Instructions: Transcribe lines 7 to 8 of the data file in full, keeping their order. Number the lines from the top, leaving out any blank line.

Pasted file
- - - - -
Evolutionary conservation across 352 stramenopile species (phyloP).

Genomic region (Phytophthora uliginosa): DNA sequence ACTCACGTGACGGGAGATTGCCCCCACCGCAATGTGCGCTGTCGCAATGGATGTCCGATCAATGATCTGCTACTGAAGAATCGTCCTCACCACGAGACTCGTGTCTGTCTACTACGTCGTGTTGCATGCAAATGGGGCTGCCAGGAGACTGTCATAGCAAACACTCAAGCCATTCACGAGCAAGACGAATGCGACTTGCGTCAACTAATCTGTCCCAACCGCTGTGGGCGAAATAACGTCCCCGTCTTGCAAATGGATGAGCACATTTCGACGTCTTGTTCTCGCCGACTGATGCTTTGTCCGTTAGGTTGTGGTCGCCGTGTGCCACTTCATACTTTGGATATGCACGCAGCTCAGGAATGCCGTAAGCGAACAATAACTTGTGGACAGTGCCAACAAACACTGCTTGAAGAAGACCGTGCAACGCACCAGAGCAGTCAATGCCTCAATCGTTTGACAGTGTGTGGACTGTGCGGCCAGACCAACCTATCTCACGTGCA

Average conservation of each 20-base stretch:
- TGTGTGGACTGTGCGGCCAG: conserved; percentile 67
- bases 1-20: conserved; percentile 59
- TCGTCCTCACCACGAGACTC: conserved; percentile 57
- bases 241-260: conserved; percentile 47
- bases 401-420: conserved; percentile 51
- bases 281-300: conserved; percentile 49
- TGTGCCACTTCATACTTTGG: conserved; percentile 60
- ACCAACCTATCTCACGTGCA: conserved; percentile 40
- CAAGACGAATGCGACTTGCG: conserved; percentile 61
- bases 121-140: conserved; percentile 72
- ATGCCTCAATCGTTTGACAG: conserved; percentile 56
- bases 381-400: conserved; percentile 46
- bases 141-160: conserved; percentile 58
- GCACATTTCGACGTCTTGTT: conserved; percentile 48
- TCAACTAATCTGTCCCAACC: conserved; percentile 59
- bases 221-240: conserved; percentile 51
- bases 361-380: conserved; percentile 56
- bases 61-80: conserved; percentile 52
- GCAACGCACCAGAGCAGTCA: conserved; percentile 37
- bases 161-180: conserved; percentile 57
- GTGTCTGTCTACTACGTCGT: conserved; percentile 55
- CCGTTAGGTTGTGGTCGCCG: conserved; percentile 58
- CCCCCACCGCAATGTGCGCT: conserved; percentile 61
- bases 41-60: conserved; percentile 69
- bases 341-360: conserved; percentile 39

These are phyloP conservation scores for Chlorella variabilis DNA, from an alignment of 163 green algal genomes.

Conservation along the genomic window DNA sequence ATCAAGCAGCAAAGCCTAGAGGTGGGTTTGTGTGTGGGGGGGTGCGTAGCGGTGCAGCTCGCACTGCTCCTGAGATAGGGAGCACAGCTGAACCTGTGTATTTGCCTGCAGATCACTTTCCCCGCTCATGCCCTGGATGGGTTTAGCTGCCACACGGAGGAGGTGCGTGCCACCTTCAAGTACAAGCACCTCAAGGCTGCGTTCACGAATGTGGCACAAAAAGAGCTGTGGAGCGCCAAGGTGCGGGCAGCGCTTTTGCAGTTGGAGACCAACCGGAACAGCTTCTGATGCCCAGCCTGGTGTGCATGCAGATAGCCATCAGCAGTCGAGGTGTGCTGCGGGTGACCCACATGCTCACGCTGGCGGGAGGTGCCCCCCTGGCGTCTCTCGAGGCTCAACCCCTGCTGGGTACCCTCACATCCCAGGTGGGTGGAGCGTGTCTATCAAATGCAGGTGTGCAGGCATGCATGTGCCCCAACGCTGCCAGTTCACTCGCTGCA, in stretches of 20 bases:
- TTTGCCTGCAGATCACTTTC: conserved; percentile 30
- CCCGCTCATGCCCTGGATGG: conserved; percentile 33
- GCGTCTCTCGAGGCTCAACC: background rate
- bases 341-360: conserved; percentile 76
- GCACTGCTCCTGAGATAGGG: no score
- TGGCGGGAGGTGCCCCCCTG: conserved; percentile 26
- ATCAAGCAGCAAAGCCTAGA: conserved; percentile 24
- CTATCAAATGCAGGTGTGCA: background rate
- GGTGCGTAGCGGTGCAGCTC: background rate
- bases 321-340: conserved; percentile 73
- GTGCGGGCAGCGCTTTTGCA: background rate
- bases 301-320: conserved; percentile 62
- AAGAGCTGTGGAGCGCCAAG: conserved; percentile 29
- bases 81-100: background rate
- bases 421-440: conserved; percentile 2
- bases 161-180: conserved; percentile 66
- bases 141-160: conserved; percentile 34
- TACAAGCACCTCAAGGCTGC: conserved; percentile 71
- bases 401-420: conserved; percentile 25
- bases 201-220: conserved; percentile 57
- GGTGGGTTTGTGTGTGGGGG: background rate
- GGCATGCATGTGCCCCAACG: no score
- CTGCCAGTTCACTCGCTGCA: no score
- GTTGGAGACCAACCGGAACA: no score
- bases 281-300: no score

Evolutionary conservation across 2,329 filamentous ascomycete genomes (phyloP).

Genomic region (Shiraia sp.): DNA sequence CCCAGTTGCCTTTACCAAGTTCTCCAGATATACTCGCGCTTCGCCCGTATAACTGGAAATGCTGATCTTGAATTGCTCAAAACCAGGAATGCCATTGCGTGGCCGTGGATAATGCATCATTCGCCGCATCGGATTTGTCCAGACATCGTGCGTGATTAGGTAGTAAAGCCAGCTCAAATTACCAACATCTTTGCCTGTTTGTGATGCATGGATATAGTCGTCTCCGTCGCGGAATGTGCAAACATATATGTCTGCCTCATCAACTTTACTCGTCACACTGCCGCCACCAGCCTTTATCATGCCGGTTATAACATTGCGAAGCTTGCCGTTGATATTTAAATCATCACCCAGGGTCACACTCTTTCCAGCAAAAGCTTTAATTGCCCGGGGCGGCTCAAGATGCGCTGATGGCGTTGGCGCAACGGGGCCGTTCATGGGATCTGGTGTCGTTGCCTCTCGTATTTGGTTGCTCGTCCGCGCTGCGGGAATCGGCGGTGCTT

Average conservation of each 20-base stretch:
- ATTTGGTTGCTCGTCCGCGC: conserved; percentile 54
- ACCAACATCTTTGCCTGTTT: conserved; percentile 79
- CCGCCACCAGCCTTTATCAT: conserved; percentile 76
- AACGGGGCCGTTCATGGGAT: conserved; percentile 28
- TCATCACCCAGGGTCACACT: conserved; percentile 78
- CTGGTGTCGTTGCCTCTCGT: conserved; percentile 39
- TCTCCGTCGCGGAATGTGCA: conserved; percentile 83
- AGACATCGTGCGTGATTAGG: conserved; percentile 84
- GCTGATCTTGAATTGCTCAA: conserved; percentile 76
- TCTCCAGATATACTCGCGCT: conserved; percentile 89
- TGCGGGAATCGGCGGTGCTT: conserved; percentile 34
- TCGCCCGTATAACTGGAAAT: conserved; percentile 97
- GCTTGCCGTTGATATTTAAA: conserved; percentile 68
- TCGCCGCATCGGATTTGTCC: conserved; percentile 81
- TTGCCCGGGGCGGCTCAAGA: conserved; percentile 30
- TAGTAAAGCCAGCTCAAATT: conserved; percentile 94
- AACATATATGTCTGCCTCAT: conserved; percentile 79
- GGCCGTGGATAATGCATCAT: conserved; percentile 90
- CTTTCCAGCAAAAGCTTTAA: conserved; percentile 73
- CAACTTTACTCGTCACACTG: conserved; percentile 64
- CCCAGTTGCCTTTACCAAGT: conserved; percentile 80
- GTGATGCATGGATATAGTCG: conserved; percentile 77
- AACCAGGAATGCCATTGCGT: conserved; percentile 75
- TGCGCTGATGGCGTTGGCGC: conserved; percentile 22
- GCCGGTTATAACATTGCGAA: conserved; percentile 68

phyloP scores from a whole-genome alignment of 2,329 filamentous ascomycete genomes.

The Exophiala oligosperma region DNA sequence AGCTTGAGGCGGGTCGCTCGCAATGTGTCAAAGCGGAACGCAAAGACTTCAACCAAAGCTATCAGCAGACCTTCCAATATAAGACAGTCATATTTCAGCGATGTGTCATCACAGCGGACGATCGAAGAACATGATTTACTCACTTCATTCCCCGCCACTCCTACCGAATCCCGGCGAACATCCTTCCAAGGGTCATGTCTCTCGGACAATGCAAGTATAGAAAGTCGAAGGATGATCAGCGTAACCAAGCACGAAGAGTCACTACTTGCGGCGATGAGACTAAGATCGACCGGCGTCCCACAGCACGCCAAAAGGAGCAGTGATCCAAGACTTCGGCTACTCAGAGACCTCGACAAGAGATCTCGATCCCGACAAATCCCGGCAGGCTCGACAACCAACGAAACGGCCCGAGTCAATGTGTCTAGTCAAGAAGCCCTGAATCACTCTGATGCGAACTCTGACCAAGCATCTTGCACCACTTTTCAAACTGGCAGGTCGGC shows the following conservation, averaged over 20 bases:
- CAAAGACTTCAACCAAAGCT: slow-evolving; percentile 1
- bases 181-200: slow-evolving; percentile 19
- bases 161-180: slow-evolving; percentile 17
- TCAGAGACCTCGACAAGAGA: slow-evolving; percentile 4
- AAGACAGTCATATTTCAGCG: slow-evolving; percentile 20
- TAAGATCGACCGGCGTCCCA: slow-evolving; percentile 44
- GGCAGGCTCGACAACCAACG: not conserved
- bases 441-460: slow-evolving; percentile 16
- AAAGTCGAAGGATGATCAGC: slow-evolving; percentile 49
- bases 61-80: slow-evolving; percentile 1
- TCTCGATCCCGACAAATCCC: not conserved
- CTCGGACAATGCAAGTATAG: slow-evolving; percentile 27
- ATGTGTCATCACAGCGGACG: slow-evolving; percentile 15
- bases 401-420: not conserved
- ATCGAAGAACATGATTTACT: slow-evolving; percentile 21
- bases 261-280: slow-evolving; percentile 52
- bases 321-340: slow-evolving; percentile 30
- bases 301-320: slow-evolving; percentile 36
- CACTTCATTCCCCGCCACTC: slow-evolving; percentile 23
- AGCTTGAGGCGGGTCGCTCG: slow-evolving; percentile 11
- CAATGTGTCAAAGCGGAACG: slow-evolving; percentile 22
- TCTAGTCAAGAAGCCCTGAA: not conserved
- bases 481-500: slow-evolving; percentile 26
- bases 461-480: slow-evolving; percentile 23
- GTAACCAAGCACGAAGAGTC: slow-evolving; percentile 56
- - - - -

- bases 241-260: conserved; percentile 47
- bases 401-420: conserved; percentile 51